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Re: Dahlia imperialis


love it! But to be honest I browsed the rest of the
pictures and am in love with Bismarckia noblis11a - Is
that in your yard? I don't suppose that would be hardy
in Zone 5 <lol>

So where is the group photo with yourself, Cathy, and
Gary at?

Donna

--- james singer <islandjim1@verizon.net> wrote:

> Picture at
> 
> 	 	http://hort.net/+134P
> 
> On Dec 22, 2005, at 10:19 PM, James R. Fisher wrote:
> 
> > Donna wrote:
> >> Hum.... Can you start them indoors to get a jump
> start on the season 
> >> in zone
> >> cold areas? Confused since is a tree form? Does
> it have tubers? Is it 
> >> just a
> >> basic type dahlia and is pruned to look like a
> tree? Does it go 
> >> dormant in
> >> the high zones and re-sprout/bloom? I am
> definitely confused about 
> >> this....
> >
>
++++++++++++++++++++++++++++++++++++++++++++++++++++++++++++++++++++++
> > You can dig the tubers (very large), overwinter in
> the cool, bring out 
> > in early spring, take cuttings of new sprouts and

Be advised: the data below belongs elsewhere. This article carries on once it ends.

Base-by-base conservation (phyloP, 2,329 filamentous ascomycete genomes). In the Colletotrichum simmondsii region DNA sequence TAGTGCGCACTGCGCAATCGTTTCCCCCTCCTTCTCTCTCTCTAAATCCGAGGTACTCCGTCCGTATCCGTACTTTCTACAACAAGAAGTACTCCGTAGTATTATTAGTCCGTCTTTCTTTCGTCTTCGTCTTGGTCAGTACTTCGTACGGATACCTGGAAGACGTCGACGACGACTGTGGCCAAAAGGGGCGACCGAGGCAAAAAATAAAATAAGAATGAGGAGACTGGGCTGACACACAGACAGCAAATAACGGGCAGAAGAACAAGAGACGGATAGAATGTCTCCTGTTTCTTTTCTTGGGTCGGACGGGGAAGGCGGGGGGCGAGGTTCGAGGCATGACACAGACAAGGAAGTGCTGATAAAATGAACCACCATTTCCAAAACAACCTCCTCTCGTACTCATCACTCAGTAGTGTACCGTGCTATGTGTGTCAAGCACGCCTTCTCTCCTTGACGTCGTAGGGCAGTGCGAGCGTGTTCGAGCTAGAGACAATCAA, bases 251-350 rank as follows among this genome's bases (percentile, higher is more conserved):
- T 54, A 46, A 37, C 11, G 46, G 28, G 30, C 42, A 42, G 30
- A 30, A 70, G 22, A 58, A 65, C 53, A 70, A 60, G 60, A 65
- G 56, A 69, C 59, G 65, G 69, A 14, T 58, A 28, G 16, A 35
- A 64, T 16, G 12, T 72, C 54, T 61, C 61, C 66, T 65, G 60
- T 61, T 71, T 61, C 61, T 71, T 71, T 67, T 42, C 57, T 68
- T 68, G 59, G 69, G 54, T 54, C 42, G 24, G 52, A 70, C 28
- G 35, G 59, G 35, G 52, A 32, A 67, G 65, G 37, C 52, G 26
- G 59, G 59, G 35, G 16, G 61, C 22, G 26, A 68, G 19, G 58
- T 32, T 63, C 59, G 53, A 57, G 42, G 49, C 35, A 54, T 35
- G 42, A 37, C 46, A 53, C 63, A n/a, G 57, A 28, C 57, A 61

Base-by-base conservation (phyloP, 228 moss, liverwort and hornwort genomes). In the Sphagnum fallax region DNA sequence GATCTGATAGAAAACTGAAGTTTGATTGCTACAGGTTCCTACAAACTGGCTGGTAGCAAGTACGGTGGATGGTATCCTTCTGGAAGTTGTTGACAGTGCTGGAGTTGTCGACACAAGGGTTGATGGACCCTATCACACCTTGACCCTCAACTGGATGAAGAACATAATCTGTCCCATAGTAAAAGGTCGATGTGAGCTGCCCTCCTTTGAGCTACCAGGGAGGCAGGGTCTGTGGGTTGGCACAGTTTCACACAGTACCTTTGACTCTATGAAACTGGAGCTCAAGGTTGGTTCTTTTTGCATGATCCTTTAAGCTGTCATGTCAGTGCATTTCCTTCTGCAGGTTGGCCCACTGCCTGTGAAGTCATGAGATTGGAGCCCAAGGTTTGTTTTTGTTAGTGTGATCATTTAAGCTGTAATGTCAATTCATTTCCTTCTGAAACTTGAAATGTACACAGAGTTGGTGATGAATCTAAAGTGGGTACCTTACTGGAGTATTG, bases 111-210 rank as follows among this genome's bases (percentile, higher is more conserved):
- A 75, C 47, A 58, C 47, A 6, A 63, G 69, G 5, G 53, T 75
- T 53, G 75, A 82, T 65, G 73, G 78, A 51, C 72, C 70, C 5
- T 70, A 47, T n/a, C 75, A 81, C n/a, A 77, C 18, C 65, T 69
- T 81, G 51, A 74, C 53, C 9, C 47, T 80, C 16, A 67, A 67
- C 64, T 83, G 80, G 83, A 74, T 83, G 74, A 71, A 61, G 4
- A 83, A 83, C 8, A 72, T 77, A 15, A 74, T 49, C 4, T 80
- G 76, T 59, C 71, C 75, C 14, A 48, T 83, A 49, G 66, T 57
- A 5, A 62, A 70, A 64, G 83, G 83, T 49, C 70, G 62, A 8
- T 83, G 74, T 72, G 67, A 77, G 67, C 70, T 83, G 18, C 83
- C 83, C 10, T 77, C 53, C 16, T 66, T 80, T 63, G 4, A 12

> grow those on, like 
> > any Dahlia.
> > It's a basic type Dahlia, called a tree Dahlia
> because it grows very 
> > tall,
> > 10-12 feet I've seen, with a thick hollow stem,
> not 'pruned' in the 
> > sense
> > that a tree gets pruned, but as some Dahlias get
> pruned to thin the 
> > laterals
> > and so induce fewer but larger flowers. I doubt
> that many of the tree 
> > Dahlia
> > species get pruned in such a fashion. If left in
> the ground it will 
> > put up new growth in the spring and grow new
> stems. In this sense it's 
> > perennial, but any
> > given stem is annual.
> > -jrf
> > -- 
> > Jim Fisher
> > Vienna, Virginia USA
> > 38.9 N 77.2 W
> > USDA Zone 7
> > Max. 95 F [36 C], Min. 10 F [-12 C]
> >
> >
>
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> >
> >
> Island Jim
> Southwest Florida
> 27.0 N, 82.4 W
> Hardiness Zone 10
> Heat Zone 10
> Minimum 30 F [-1 C]
> Maximum 100 F [38 C]
> 
>
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